From the start, “green shoots of recovery” was not necessarily the British government’s wisest choice of words and after a few months of being on everyone’s lips, has given way to a more lowly metaphor.
Business Minister Baroness Vadera raised the hackles of the political opposition in January when she spotted “a few green shoots” on a day of large-scale job losses and collapsing share prices.
Evidence of economic revival is still elusive, but there are ever louder hints that we have at least seen the worst — or bottomed, to use the mot du jour.
Bottom as a noun and a verb was widely brandished by speakers attending Reuters Global Energy Summit this week, who based on their analysis on a slight increase in available credit, a tentative pick up in energy demand and rising commodity prices.
OPEC Secretary General Abdullah al-Badri has an interest in spotting the kind of confidence that has driven oil prices up from a low below $35 a barrel in December to almost double that.
“I have no doubt that the recession has bottomed out, but is it a V shape or a U shape?” he asked during a Reuters summit session.
Others were less convinced and the most bearish of them all was a representative of the very oversupplied tanker market, where freight rates have sunk to their lowest levels in decades, with not a green shoot in sight.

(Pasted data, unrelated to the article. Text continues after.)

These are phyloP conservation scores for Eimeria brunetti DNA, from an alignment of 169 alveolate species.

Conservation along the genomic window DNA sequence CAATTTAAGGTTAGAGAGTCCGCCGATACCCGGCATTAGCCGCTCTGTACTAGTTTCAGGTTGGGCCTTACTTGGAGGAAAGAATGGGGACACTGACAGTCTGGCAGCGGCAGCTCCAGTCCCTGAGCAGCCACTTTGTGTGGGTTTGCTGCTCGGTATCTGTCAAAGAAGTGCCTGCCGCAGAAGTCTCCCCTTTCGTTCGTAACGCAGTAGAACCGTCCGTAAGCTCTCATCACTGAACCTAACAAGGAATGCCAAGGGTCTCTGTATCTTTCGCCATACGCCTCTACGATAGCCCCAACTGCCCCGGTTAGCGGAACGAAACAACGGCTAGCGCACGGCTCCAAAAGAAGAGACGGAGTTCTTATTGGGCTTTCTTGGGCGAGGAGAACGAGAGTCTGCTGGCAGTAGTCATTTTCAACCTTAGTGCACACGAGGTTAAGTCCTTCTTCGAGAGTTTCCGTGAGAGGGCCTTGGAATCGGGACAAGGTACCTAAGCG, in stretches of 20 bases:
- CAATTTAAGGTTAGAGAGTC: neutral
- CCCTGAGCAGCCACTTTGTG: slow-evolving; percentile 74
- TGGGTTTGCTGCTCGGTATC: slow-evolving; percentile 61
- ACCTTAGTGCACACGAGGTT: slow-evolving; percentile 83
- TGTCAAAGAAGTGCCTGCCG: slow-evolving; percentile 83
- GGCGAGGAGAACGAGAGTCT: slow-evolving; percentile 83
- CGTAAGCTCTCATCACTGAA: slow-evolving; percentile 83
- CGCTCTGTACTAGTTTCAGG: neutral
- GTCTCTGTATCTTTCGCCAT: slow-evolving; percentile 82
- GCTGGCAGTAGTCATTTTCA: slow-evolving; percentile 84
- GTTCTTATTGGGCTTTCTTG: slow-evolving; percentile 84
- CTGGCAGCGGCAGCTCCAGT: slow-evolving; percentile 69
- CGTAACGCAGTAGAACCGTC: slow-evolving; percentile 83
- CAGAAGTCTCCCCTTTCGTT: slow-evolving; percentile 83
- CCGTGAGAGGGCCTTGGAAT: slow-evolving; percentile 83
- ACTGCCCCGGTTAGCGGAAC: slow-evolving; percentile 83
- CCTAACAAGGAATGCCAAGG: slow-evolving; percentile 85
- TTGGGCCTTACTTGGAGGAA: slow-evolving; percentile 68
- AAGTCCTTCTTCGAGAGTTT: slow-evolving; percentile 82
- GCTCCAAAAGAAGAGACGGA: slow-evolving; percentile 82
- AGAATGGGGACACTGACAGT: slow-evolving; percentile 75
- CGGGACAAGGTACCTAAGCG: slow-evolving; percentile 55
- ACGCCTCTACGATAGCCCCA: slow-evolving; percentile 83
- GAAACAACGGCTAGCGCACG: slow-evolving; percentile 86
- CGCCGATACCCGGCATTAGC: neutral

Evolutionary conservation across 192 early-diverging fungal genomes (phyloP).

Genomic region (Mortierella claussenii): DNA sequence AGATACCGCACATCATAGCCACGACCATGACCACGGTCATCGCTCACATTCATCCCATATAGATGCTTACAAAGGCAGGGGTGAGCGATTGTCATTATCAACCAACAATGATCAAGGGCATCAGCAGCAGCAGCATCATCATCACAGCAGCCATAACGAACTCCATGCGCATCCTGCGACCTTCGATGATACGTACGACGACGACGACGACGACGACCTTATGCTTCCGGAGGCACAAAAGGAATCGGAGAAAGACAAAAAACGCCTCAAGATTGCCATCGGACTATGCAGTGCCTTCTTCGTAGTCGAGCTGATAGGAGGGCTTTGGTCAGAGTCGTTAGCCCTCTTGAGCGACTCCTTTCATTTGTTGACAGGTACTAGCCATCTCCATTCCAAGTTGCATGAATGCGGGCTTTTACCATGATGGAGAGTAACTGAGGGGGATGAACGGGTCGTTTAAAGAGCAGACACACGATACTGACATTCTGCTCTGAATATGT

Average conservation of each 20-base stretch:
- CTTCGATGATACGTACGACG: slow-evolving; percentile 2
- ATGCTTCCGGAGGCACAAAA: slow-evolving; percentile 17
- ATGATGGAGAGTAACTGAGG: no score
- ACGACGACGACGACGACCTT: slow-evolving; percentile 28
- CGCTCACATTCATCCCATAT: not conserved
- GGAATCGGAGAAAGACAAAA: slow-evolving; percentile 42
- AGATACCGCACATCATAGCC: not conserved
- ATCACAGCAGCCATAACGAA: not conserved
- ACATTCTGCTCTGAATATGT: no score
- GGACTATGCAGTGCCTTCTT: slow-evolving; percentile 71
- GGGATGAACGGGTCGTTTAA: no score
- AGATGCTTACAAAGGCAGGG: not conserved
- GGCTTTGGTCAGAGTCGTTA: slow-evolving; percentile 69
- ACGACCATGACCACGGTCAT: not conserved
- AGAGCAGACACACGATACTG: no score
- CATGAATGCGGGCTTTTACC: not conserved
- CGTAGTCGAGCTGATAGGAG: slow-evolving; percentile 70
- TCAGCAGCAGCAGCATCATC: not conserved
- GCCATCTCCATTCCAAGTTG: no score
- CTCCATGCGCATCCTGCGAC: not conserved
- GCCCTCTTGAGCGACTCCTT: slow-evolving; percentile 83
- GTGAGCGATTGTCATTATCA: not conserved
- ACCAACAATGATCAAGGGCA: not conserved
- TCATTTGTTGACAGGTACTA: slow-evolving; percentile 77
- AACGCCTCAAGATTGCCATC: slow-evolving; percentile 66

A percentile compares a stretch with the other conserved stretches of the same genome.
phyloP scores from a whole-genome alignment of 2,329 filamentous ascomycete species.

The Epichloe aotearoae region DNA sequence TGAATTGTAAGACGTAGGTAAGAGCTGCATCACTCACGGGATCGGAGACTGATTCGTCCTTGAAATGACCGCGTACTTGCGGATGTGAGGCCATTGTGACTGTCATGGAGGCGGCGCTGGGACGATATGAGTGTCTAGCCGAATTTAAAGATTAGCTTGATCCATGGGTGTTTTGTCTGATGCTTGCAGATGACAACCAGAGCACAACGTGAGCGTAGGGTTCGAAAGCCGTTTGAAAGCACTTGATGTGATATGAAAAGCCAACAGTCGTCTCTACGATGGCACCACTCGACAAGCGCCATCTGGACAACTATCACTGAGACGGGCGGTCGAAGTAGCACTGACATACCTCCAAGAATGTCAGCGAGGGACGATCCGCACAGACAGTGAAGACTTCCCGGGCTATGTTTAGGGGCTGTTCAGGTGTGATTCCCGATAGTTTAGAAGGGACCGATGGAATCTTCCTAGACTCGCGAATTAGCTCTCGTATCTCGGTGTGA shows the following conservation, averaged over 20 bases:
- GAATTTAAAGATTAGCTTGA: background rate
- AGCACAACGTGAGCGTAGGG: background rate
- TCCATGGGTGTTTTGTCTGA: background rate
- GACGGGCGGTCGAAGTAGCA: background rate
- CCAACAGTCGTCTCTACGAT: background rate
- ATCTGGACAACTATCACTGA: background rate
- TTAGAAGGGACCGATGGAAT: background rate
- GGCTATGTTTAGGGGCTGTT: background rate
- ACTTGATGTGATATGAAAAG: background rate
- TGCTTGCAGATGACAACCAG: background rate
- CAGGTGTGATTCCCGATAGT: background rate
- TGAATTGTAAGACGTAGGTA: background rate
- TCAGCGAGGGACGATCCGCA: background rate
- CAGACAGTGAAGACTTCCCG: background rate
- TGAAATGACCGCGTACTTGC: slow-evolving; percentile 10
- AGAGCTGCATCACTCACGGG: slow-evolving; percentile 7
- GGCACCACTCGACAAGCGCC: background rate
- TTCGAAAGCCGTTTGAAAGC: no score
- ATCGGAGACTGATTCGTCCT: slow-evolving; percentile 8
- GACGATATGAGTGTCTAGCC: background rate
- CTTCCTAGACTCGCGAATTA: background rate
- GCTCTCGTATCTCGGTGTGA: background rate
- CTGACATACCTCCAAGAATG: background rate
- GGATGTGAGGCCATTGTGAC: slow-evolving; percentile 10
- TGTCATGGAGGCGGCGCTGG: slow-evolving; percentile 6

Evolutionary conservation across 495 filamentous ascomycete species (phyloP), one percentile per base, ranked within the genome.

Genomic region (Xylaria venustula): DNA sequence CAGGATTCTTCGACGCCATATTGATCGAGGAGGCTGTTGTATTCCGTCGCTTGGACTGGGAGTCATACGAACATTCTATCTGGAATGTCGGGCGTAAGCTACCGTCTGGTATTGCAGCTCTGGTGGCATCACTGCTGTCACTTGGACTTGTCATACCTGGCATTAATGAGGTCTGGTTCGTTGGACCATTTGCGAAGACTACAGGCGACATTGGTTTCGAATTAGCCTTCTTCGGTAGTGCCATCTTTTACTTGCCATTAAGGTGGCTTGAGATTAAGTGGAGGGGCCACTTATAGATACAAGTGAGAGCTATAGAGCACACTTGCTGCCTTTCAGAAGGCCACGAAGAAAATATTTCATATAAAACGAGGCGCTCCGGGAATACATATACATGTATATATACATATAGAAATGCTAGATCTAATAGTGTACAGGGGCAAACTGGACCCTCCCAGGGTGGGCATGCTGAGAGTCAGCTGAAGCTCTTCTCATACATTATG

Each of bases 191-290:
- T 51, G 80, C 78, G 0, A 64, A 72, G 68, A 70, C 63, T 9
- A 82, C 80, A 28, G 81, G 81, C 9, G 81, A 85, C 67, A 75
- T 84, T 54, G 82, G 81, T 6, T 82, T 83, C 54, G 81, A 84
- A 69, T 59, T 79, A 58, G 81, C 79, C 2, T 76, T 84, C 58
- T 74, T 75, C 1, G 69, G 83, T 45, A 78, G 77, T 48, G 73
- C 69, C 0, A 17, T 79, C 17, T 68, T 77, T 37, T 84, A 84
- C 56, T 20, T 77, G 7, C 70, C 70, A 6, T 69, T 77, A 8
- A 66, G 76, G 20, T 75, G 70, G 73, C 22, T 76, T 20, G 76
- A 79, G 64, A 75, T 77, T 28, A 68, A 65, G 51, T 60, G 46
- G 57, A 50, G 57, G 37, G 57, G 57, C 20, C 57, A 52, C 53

“We have seen lower than the bottom,” said Erik Ranheim, a manager at oil tanker association Intertanko.
Rich Kinder, CEO of Kinder Morgan Energy Partners, says the Obama Administration’s push to develop alternative energy sources such as wind and solar are not the answer to reducing the nation’s dependence on oil or reducing greenhouse gas emissions. Click below to hear where Kinder thinks the U.S. should be focusing its attention.
from LEGACY Reuters Summits:
Tullow Oil is the Manchester United of the energy world -- at least when it comes to recruiting the finest talent.
The oil industry has long complained of the difficulty of recruiting enough highly-qualified staff, but as Europe's largest independent oil explorer by market value, Tullow says it is a magnet for all those geologists ambitious to add discovering a new field to their CVs.
"If you are successful, you will always attract... like everyone wants to play for Manchester United," Aidan Heavey, chief executive of Tullow Oil, told the Reuters Global Energy Summit.